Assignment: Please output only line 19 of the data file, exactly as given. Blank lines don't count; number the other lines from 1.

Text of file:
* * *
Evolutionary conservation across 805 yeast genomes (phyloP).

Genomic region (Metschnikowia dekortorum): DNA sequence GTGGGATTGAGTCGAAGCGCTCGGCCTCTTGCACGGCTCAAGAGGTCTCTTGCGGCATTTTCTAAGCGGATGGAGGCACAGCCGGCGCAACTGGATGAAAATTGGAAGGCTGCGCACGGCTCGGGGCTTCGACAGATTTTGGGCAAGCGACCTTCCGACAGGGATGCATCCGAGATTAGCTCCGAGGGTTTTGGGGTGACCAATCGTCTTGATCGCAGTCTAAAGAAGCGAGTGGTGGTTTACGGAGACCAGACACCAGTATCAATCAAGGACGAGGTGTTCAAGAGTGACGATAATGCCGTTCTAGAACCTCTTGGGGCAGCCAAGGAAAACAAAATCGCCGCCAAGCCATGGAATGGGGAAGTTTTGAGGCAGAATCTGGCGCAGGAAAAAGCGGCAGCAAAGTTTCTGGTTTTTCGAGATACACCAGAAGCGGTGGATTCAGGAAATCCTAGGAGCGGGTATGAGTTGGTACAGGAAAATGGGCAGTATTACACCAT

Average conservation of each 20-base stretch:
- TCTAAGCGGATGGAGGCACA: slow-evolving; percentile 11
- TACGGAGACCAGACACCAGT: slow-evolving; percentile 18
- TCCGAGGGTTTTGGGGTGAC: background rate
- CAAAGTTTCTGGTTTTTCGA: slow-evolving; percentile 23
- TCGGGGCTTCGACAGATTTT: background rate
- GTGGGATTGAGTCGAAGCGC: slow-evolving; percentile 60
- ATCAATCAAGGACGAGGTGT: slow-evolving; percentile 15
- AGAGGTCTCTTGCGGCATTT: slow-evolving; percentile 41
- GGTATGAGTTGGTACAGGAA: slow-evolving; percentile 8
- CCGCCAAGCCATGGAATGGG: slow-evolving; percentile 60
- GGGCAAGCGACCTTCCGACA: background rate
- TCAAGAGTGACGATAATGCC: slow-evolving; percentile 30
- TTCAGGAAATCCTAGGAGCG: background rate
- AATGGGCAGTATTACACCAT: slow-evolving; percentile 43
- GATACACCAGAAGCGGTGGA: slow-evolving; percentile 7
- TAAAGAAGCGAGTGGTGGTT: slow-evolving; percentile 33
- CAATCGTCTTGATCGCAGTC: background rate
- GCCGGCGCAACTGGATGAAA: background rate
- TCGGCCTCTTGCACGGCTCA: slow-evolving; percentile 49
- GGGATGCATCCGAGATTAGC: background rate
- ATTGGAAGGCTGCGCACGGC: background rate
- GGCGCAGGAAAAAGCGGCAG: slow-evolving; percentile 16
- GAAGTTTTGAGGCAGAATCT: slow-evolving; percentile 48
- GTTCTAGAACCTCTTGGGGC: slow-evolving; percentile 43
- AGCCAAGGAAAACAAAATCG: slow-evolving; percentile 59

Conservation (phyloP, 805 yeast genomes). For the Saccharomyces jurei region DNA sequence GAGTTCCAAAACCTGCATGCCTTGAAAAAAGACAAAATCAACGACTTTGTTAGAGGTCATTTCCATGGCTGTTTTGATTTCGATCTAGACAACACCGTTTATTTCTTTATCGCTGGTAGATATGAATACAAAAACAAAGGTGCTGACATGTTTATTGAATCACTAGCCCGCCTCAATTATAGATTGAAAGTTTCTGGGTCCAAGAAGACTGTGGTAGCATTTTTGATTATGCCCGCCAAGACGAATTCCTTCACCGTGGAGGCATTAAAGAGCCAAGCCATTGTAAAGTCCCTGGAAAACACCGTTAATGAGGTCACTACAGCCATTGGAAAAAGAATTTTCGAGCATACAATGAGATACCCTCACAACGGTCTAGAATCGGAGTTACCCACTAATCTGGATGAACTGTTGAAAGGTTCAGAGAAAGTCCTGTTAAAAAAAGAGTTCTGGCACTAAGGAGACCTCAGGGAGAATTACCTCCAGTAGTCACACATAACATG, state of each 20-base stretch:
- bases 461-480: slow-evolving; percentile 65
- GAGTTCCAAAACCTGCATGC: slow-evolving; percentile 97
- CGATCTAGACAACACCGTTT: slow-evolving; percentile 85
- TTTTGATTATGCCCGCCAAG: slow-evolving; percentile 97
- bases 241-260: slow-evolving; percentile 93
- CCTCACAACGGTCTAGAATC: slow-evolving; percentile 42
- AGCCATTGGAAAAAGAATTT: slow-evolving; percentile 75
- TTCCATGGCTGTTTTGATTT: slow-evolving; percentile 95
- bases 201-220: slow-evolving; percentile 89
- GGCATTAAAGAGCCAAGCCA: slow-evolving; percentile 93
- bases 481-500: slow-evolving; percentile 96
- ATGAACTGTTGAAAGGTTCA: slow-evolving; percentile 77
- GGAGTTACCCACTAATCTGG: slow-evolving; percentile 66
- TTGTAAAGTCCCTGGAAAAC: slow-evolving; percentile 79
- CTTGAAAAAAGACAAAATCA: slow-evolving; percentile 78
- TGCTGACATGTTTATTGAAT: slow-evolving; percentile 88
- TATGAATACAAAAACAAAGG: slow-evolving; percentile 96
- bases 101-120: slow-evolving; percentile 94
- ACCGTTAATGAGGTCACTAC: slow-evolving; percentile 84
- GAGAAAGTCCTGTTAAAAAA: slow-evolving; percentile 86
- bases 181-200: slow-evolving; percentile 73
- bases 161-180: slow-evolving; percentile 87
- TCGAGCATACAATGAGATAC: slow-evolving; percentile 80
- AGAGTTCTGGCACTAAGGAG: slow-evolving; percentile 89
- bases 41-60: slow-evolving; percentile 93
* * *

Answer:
- TAAAGAAGCGAGTGGTGGTT: slow-evolving; percentile 33